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Re: cogent+ Level(3) are ok now

  • From: Richard A Steenbergen
  • Date: Tue Nov 01 18:13:58 2005

On Tue, Nov 01, 2005 at 11:16:58AM -0500, vijay gill wrote:
> Pete Templin wrote:
> >
> >
> >John Curran wrote:
> >
> >>Cold-potato only addresses the long-haul; there's still cost on the
> >>receiving network even if its handed off at the closest interconnect
> >>to the final destination(s).
> >
> >And there's still revenue, as the traffic is going to customers (we all 
> >filter our prefixes carefully, right?).  What's the problem with 
> >cold-potato again, or should we all just try to double-dip?
> >
> >pt
> ah yes, double dipping. On-net traffic should be charged a lot less, 
> because after all, it is double dipping.

I can almost smell your sarcasm from here. :)

The problem here is that people naively assume all traffic is the same, 
and costs the same to deliver, which is just not the case. On-net traffic 
costs significantly more to deliver than outbound traffic, because you are 
virtually guaranteed that you are going to have to haul it somewhere at 
your expense. People expect their sub $10/Mbps transit pricing for all 
services across the board now, without understanding that those rates are 
ONLY sustainable because of negligible longhaul costs for the outbound 
traffic. On-net traffic is not "double dipping", it is the ony way that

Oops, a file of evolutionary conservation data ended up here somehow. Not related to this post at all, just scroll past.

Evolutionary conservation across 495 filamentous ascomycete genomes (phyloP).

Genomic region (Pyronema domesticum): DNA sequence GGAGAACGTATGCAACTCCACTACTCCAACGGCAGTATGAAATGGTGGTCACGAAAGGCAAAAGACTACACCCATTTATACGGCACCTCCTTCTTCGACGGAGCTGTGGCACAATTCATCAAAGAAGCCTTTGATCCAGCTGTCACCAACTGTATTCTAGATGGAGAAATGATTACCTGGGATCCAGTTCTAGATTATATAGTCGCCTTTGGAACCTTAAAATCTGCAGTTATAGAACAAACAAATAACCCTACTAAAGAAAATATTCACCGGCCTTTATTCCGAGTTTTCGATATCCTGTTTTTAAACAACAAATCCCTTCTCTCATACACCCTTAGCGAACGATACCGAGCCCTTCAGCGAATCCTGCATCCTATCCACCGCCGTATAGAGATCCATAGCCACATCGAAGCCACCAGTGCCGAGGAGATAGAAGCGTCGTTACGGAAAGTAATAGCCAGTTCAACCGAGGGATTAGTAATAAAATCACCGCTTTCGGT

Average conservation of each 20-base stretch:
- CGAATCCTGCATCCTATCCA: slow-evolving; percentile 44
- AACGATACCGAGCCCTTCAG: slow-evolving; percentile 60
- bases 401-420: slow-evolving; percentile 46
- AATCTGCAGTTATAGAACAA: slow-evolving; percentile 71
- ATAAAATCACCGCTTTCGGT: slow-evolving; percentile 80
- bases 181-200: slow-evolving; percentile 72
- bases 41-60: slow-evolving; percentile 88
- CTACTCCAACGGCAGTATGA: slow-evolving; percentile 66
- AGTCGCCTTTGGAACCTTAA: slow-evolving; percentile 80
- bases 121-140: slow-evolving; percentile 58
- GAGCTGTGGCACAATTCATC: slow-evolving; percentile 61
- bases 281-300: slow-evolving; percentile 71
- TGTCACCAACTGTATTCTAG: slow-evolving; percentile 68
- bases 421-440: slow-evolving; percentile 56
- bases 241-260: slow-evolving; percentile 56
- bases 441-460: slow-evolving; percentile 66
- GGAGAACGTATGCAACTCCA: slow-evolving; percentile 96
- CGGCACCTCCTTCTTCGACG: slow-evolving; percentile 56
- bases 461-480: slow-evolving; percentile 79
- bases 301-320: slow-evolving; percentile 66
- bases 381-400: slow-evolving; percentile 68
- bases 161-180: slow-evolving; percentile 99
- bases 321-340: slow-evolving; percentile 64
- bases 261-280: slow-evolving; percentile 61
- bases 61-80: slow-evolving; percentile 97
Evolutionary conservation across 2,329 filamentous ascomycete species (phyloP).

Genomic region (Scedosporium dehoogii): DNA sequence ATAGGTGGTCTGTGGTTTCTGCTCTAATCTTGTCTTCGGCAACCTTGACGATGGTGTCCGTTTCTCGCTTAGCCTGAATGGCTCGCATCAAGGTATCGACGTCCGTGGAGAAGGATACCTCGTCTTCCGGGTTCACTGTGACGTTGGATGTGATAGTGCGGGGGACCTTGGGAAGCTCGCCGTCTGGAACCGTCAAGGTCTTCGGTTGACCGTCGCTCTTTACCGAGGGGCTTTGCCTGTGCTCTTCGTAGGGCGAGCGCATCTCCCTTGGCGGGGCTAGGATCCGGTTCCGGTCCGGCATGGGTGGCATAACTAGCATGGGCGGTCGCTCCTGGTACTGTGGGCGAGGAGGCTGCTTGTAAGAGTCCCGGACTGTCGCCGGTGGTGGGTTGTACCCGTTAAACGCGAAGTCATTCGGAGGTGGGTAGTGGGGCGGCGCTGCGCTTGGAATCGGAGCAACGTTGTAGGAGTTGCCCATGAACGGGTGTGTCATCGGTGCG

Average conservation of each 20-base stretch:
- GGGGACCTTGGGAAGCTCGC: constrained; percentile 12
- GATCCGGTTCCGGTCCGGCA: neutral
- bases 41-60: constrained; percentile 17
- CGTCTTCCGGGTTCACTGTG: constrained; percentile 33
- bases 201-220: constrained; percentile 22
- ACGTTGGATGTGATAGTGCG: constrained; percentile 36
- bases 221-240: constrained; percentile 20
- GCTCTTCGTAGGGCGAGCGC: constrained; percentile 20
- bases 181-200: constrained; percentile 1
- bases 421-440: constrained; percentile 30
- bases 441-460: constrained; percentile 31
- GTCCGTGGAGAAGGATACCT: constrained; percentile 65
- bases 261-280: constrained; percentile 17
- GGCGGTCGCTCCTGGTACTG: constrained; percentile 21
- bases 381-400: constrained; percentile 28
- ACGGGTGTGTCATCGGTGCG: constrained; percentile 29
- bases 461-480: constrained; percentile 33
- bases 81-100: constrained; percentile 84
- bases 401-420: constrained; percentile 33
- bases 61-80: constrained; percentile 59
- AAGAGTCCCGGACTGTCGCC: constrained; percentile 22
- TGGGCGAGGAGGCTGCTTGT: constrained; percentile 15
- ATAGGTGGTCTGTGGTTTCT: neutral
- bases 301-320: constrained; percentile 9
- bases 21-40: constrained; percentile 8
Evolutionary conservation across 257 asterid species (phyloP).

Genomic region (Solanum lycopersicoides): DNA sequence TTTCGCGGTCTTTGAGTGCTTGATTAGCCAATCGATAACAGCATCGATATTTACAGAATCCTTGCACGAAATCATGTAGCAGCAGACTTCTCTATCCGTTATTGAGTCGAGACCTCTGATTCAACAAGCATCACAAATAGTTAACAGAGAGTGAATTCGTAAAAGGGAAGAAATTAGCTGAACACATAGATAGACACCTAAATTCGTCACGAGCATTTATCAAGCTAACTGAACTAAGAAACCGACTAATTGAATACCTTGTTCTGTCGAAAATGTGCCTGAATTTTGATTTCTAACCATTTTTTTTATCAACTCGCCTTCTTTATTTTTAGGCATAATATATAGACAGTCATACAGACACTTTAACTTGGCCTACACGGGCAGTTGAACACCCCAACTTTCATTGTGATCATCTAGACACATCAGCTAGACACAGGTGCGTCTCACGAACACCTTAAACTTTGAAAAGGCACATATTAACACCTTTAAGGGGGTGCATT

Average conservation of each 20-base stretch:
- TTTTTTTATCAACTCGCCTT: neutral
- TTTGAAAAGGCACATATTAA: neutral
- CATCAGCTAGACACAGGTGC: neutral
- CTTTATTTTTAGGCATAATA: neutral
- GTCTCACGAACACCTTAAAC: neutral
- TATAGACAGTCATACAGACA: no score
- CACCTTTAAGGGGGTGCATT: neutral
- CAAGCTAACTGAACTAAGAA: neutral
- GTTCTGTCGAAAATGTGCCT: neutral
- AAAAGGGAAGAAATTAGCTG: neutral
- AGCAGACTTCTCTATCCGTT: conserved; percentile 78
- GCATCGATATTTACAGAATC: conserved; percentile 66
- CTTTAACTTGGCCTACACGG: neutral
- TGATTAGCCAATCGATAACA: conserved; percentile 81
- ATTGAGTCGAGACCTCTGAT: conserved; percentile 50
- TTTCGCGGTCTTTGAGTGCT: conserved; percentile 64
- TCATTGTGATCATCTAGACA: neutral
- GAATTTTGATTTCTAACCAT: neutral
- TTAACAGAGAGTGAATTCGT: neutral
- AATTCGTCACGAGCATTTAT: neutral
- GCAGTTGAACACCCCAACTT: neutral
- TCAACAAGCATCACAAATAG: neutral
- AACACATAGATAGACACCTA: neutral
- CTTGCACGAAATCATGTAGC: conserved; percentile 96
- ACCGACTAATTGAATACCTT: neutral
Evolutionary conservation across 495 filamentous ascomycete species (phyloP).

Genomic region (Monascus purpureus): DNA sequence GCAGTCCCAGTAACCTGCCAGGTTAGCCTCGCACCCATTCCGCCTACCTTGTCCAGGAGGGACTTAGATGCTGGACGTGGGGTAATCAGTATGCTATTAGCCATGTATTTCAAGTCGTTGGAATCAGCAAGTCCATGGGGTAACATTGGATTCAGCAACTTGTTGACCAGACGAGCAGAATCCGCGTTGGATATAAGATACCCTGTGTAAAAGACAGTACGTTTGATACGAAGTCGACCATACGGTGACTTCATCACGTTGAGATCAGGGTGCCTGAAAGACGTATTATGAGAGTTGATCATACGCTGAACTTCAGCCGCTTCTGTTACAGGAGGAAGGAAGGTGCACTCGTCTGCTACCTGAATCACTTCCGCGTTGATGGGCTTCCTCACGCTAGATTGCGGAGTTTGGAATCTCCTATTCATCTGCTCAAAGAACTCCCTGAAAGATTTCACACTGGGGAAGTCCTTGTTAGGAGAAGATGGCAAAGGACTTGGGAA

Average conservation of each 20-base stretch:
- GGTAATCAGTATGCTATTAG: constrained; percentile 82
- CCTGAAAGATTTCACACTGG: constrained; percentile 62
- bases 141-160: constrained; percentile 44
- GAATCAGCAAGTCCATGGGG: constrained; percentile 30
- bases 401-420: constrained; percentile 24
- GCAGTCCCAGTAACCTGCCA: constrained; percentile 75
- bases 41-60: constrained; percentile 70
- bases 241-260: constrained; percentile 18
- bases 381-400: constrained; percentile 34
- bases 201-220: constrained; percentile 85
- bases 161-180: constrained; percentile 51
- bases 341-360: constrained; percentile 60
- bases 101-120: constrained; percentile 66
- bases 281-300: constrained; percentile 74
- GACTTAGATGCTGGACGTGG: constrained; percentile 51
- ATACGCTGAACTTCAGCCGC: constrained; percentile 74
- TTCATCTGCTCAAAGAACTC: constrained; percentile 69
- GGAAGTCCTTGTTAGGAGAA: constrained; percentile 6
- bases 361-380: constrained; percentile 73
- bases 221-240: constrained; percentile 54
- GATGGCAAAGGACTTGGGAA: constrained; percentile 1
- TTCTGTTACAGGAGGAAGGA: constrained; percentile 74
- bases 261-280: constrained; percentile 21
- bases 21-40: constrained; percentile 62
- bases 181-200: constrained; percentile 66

transit can be sold for a particular price.

So does that mean that anyone with outbound heavy traffic is automatically 
taking advantage of a peer? Of course not, because while some types of 
traffic may indeed cost more to deliver, that traffic is usually *gasp* 
billed at a higher rate too. Other than spot markets like Cogent trying to 
prop up its ratios or a small tier 2/3 taking advantage of a 95th 
percentile billing trick to give away "free" inbound, I would challange 
folks to find ordinary markets where inbound traffic is not priced 
substantially higher than outbound, especially in areas outside of the 
"big tier 1 bandwidth cities". Numbers close to $100/Mbps (or higher) are 
still perfectly common on OC3's, even on cities which are on major 
longhaul fiber routes.

Remember that content can be moved in order to reduce the cost, eyeballs 
can not. CDN's deliver bits to the right areas to bypass transport costs, 
and even ordinary folks choose where to install their servers in order to 
maximize quality and lower price. Content people who buy transit routinely 
put their servers at or near major ix facilities in order to get a lower 
price for the traffic ("hey look my content goes in and out the same pop, 
or even the same router"). Yes there is an associated cost to deliver 
access traffic to far-flung regions, but your customers are paying you a 
higher rate to do it too.

So, what is inherently wrong with content customers paying $10/Mbps for a 
service which is substantially cheaper to provide, and the access 
customers paying $70/Mbps for the same thing? A lot of people seem to be 
taking the position of silent resentment towards the folks who are selling